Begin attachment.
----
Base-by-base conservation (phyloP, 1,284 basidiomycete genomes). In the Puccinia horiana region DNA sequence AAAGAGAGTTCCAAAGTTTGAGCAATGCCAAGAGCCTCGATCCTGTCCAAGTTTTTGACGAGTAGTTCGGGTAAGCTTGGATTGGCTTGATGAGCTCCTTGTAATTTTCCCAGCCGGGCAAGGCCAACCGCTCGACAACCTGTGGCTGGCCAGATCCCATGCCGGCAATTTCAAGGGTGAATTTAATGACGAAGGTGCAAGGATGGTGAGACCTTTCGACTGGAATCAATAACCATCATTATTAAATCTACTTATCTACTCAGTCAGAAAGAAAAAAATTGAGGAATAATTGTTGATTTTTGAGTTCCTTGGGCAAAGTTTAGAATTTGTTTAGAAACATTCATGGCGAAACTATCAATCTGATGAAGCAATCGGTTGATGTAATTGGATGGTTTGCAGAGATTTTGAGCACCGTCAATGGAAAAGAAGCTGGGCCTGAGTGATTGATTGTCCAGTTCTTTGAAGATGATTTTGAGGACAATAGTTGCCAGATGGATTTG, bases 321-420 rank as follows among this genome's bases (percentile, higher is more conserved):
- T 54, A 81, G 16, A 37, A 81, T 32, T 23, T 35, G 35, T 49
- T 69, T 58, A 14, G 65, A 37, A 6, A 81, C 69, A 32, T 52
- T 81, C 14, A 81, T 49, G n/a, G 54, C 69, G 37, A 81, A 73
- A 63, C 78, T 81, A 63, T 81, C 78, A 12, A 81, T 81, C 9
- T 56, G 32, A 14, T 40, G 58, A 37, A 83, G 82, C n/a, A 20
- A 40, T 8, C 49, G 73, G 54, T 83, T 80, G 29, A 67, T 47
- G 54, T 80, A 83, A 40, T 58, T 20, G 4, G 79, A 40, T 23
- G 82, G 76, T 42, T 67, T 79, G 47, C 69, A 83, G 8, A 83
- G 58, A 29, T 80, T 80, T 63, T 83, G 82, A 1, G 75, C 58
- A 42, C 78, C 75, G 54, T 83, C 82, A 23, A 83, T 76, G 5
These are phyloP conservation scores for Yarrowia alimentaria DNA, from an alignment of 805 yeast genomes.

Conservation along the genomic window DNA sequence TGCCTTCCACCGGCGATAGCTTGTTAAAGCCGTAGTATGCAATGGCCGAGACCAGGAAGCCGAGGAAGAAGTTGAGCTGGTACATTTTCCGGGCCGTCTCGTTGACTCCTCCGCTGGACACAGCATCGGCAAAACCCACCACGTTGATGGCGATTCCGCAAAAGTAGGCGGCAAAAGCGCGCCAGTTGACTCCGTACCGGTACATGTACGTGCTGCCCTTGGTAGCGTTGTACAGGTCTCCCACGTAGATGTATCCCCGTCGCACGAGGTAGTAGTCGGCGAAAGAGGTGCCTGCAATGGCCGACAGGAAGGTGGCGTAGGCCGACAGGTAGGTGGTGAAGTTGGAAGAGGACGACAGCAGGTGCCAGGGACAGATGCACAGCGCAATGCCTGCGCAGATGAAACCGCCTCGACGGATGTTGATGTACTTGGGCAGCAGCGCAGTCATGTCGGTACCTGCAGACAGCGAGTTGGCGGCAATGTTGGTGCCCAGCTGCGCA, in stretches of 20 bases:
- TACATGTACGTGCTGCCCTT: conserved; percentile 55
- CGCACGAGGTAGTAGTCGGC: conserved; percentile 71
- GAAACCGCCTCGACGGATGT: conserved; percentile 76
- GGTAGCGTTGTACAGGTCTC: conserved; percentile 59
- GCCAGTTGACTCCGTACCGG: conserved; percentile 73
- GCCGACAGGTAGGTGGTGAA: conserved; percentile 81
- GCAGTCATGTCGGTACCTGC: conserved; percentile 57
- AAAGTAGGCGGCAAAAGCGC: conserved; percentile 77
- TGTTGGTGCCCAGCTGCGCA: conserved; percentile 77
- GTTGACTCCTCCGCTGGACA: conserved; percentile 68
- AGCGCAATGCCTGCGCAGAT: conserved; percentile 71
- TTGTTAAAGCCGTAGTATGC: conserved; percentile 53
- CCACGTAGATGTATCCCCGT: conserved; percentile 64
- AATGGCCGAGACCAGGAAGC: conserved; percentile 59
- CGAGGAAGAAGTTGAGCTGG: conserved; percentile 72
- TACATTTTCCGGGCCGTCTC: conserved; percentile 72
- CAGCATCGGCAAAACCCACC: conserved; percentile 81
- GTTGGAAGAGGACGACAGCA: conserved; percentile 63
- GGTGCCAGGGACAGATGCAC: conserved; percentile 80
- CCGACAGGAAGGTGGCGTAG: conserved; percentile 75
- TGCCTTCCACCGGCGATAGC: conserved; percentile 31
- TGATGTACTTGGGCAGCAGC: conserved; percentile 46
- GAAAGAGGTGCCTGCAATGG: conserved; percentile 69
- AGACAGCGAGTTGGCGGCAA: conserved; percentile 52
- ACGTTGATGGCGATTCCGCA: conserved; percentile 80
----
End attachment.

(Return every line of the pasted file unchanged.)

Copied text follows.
Base-by-base conservation (phyloP, 1,284 basidiomycete genomes). In the Puccinia horiana region DNA sequence AAAGAGAGTTCCAAAGTTTGAGCAATGCCAAGAGCCTCGATCCTGTCCAAGTTTTTGACGAGTAGTTCGGGTAAGCTTGGATTGGCTTGATGAGCTCCTTGTAATTTTCCCAGCCGGGCAAGGCCAACCGCTCGACAACCTGTGGCTGGCCAGATCCCATGCCGGCAATTTCAAGGGTGAATTTAATGACGAAGGTGCAAGGATGGTGAGACCTTTCGACTGGAATCAATAACCATCATTATTAAATCTACTTATCTACTCAGTCAGAAAGAAAAAAATTGAGGAATAATTGTTGATTTTTGAGTTCCTTGGGCAAAGTTTAGAATTTGTTTAGAAACATTCATGGCGAAACTATCAATCTGATGAAGCAATCGGTTGATGTAATTGGATGGTTTGCAGAGATTTTGAGCACCGTCAATGGAAAAGAAGCTGGGCCTGAGTGATTGATTGTCCAGTTCTTTGAAGATGATTTTGAGGACAATAGTTGCCAGATGGATTTG, bases 321-420 rank as follows among this genome's bases (percentile, higher is more conserved):
- T 54, A 81, G 16, A 37, A 81, T 32, T 23, T 35, G 35, T 49
- T 69, T 58, A 14, G 65, A 37, A 6, A 81, C 69, A 32, T 52
- T 81, C 14, A 81, T 49, G n/a, G 54, C 69, G 37, A 81, A 73
- A 63, C 78, T 81, A 63, T 81, C 78, A 12, A 81, T 81, C 9
- T 56, G 32, A 14, T 40, G 58, A 37, A 83, G 82, C n/a, A 20
- A 40, T 8, C 49, G 73, G 54, T 83, T 80, G 29, A 67, T 47
- G 54, T 80, A 83, A 40, T 58, T 20, G 4, G 79, A 40, T 23
- G 82, G 76, T 42, T 67, T 79, G 47, C 69, A 83, G 8, A 83
- G 58, A 29, T 80, T 80, T 63, T 83, G 82, A 1, G 75, C 58
- A 42, C 78, C 75, G 54, T 83, C 82, A 23, A 83, T 76, G 5
These are phyloP conservation scores for Yarrowia alimentaria DNA, from an alignment of 805 yeast genomes.

Conservation along the genomic window DNA sequence TGCCTTCCACCGGCGATAGCTTGTTAAAGCCGTAGTATGCAATGGCCGAGACCAGGAAGCCGAGGAAGAAGTTGAGCTGGTACATTTTCCGGGCCGTCTCGTTGACTCCTCCGCTGGACACAGCATCGGCAAAACCCACCACGTTGATGGCGATTCCGCAAAAGTAGGCGGCAAAAGCGCGCCAGTTGACTCCGTACCGGTACATGTACGTGCTGCCCTTGGTAGCGTTGTACAGGTCTCCCACGTAGATGTATCCCCGTCGCACGAGGTAGTAGTCGGCGAAAGAGGTGCCTGCAATGGCCGACAGGAAGGTGGCGTAGGCCGACAGGTAGGTGGTGAAGTTGGAAGAGGACGACAGCAGGTGCCAGGGACAGATGCACAGCGCAATGCCTGCGCAGATGAAACCGCCTCGACGGATGTTGATGTACTTGGGCAGCAGCGCAGTCATGTCGGTACCTGCAGACAGCGAGTTGGCGGCAATGTTGGTGCCCAGCTGCGCA, in stretches of 20 bases:
- TACATGTACGTGCTGCCCTT: conserved; percentile 55
- CGCACGAGGTAGTAGTCGGC: conserved; percentile 71
- GAAACCGCCTCGACGGATGT: conserved; percentile 76
- GGTAGCGTTGTACAGGTCTC: conserved; percentile 59
- GCCAGTTGACTCCGTACCGG: conserved; percentile 73
- GCCGACAGGTAGGTGGTGAA: conserved; percentile 81
- GCAGTCATGTCGGTACCTGC: conserved; percentile 57
- AAAGTAGGCGGCAAAAGCGC: conserved; percentile 77
- TGTTGGTGCCCAGCTGCGCA: conserved; percentile 77
- GTTGACTCCTCCGCTGGACA: conserved; percentile 68
- AGCGCAATGCCTGCGCAGAT: conserved; percentile 71
- TTGTTAAAGCCGTAGTATGC: conserved; percentile 53
- CCACGTAGATGTATCCCCGT: conserved; percentile 64
- AATGGCCGAGACCAGGAAGC: conserved; percentile 59
- CGAGGAAGAAGTTGAGCTGG: conserved; percentile 72
- TACATTTTCCGGGCCGTCTC: conserved; percentile 72
- CAGCATCGGCAAAACCCACC: conserved; percentile 81
- GTTGGAAGAGGACGACAGCA: conserved; percentile 63
- GGTGCCAGGGACAGATGCAC: conserved; percentile 80
- CCGACAGGAAGGTGGCGTAG: conserved; percentile 75
- TGCCTTCCACCGGCGATAGC: conserved; percentile 31
- TGATGTACTTGGGCAGCAGC: conserved; percentile 46
- GAAAGAGGTGCCTGCAATGG: conserved; percentile 69
- AGACAGCGAGTTGGCGGCAA: conserved; percentile 52
- ACGTTGATGGCGATTCCGCA: conserved; percentile 80